Today’s required readings on revolution

Following his manifesto for a revolution, Russell Brand received ample praise and criticism, which he explores in a piece in yesterday’s Guardian.

I think he makes a lot of good points in there, key among them is an admission of his own potential faults and biases:

One thing I’ve learned and was surprised by is that I may suffer from the ol’ sexism. I can only assume I have an unaddressed cultural hangover, like my adorable Nan who had a heart that shone like a pearl but was, let’s face it, a bit racist. I don’t want to be a sexist so I’m trying my best to check meself before I wreck meself.

Watching people receive criticism online, I’ve come to expect the double-down defence, where rather than stop and consider that there may be some legitimacy to the complaints, the author denies, obfuscates, and attacks to defend himself (and it’s typically him). So II was actually really surprised to see this admission in Brand’s writing.

It was a short admission though, followed by an odd comment about his partner, the “benevolent dictator,” so I encourage you to read Laurie Penny’s discussion with Richard Seymour in full on the issue of left-wing “Brocialism.

Brand is hardly the only leftist man to boast a track record of objectification and of playing cheap misogyny for laughs. He gets away with it, according to most sources, because he’s a charming scoundrel, but when he speaks in that disarming, self-deprecating way about his history of slutshaming his former conquests on live radio, we are invited to love and forgive him for it because that’s just what a rockstar does…

I don’t believe that just because Brand is clearly a casual and occasionally vicious sexist, nobody should listen to anything he has to say. But I do agree with Natasha Lennard, who wrote that “this is no time to forgo feminism in the celebration of that which we truly don’t need – another god, or another master.” The question, then, is this: how do we reconcile the fact that people need stirring up with the fact that the people doing the stirring so often fall down when it comes to treating women and girls like human beings?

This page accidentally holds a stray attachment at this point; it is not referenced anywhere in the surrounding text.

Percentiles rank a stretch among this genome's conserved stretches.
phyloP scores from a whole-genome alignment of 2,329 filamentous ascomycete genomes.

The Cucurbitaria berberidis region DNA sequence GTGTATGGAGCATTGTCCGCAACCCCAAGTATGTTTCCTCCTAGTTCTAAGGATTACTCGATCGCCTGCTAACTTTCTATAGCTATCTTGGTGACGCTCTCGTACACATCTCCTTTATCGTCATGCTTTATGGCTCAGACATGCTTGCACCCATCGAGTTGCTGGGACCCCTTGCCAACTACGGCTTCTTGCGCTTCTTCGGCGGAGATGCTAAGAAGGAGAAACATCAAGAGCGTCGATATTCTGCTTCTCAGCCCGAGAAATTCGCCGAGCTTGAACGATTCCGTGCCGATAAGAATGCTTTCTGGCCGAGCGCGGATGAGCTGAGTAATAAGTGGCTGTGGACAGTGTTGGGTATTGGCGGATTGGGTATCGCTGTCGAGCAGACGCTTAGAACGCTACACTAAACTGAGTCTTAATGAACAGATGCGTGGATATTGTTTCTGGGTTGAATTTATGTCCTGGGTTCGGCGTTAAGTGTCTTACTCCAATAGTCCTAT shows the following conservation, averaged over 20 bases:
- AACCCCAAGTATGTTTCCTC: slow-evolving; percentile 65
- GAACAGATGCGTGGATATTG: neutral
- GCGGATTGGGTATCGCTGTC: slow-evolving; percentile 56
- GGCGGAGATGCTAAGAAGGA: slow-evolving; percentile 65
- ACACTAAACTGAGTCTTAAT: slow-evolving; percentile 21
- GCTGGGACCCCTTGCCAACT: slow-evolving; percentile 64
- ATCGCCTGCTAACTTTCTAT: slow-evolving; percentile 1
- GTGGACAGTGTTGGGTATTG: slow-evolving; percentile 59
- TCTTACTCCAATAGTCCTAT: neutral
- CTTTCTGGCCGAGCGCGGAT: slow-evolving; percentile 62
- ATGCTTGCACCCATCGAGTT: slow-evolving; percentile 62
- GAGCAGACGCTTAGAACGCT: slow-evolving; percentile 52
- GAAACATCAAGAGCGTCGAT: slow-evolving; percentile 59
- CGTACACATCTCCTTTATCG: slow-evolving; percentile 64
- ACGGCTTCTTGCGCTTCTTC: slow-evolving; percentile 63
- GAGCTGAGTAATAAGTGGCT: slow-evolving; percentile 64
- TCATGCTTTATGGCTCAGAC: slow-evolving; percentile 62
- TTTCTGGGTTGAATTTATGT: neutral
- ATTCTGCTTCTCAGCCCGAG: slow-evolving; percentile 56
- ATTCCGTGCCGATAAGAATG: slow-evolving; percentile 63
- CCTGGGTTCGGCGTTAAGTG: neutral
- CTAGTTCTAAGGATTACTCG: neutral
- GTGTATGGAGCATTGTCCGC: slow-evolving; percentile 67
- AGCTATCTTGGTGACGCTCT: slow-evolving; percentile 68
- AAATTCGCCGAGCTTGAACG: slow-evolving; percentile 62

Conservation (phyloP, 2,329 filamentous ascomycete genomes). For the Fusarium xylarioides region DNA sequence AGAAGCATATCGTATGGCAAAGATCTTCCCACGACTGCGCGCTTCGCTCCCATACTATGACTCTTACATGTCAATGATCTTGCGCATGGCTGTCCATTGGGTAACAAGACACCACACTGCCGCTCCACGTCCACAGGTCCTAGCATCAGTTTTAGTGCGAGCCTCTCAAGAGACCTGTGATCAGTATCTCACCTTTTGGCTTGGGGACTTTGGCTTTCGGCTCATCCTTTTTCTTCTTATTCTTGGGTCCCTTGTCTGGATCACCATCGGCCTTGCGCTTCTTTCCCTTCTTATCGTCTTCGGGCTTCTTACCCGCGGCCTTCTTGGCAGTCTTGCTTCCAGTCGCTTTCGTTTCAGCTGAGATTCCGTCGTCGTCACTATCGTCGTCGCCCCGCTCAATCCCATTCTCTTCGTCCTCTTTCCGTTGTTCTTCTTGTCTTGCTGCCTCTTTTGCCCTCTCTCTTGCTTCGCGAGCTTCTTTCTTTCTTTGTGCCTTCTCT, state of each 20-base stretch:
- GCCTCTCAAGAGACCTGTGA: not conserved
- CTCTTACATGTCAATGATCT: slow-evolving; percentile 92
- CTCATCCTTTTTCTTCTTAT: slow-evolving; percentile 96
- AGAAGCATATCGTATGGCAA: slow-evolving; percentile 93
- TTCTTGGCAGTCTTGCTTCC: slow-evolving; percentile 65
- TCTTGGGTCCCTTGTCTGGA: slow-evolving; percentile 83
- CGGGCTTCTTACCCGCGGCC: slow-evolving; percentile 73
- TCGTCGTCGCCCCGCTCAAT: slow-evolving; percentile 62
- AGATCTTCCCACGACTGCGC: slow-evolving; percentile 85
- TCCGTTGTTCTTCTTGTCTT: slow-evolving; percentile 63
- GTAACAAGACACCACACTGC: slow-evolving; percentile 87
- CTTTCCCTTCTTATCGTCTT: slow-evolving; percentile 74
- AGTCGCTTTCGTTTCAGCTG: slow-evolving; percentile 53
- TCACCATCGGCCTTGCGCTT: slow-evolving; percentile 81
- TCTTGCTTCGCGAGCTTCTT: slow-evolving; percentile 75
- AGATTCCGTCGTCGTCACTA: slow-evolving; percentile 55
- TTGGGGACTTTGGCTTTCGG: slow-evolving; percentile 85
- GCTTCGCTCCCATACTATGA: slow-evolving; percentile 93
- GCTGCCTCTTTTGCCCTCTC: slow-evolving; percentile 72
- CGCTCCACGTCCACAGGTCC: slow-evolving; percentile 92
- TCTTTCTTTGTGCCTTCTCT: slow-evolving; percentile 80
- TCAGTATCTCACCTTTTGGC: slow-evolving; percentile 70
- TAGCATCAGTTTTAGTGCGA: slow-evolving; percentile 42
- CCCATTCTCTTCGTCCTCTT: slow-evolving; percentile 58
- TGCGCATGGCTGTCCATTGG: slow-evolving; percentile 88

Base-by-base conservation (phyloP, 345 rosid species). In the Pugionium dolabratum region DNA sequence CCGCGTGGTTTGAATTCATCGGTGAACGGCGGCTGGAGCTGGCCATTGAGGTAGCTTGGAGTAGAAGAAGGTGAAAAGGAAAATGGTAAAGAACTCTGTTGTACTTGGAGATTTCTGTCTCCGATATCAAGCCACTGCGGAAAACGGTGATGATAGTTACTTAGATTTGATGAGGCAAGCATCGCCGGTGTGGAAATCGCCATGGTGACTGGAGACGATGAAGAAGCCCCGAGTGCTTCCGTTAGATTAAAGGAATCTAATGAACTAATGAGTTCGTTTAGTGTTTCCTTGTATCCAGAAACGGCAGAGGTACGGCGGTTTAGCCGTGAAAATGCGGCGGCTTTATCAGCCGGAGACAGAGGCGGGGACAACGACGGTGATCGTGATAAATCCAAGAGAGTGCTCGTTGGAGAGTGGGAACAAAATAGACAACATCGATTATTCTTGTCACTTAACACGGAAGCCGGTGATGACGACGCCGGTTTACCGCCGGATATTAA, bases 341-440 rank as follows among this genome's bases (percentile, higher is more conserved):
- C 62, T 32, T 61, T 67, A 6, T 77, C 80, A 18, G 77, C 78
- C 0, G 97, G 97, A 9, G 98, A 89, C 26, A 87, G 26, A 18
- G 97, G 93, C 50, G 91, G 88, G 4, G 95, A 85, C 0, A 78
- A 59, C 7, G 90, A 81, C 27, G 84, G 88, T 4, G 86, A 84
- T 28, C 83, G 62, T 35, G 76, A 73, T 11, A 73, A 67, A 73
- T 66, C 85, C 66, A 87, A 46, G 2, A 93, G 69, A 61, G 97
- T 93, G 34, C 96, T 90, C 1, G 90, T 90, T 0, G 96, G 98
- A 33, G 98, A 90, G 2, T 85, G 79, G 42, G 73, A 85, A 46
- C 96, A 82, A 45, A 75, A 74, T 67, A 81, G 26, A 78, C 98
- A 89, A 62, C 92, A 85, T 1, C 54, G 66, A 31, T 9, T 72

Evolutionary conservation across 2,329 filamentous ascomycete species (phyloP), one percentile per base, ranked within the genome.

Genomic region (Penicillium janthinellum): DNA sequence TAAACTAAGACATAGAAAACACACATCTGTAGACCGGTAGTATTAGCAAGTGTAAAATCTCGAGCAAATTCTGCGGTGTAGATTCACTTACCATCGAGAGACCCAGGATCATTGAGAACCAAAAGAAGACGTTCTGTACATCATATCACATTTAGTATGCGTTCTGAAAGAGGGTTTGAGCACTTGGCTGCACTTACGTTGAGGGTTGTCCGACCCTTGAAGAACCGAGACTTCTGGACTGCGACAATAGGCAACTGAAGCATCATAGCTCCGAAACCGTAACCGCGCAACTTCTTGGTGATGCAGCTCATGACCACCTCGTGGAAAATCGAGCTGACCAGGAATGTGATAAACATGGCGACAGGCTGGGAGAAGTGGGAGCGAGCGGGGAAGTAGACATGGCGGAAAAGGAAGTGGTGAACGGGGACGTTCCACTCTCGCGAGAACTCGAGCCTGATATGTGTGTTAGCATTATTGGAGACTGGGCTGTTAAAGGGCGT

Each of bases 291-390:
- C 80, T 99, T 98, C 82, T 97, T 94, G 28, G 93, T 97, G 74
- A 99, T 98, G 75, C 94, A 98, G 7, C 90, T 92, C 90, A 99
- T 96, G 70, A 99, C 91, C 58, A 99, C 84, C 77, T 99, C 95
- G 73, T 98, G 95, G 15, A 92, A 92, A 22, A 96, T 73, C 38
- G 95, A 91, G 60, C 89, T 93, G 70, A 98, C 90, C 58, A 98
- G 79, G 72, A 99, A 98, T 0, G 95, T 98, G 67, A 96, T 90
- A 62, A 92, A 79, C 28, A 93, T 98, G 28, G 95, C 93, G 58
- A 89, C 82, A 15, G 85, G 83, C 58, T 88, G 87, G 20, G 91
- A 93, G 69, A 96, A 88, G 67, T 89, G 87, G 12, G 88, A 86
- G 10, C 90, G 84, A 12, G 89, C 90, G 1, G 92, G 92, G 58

I think Penny’s questions can begin to be answered optimistically when there are admissions of fault like Brand’s. Obviously, his brief discussion is only a starting point and I do hope this bit of dialogue continues in these discussions moving forward.

Getting back to Brand’s piece, he repeats his argument against voting, noting that his interviewer (and token of the aristocracy) Jeremy Paxman couldn’t even be bothered to vote given the choices before him. Brand also begins to outline some simple models of what might make the world less bad – generally greater wealth redistribution and closing tax loopholes – which he credits to a host of other groups working on the same problems.

This all hints at the other criticism of Brand’s initial rant. He may not have offered any answers or a clear vision of what a better world would look like but there are many talented people working in democratic and grassroots groups that are.

Speaking of revolution, I also want to draw attention to Erica Chenoweth’s latest TEDxBoulder talk, which discusses how non-violent disobedience is becoming significantly more successful than violent protest at achieving regime change.

Her research has found that nonviolent campaigns have been twice as successful as violent ones over the past century.

(Erica Chenoweth/YouTube)

This work fits nicely in the thesis of Steve Pinker’s Better Angels of our Nature, which argued that humanity is increasingly less violent.

The other important point from Chenoweth’s work is the finding that revolutions tend to be guaranteed success if they can achieve the support and mobilization of just 3.5% of the population. Now, this is still a large number of people, but it’s not unrealistic. For example,

Each of these events also fails to capture the wider sympathy that can often exist for those marching in the streets.

I guess the point I want to make between these pieces is that there is reason for hope. We should push for better democracy – with electoral reform, campaign finance reform, reducing inequality, a focus on the environment – but to do so peacefully.

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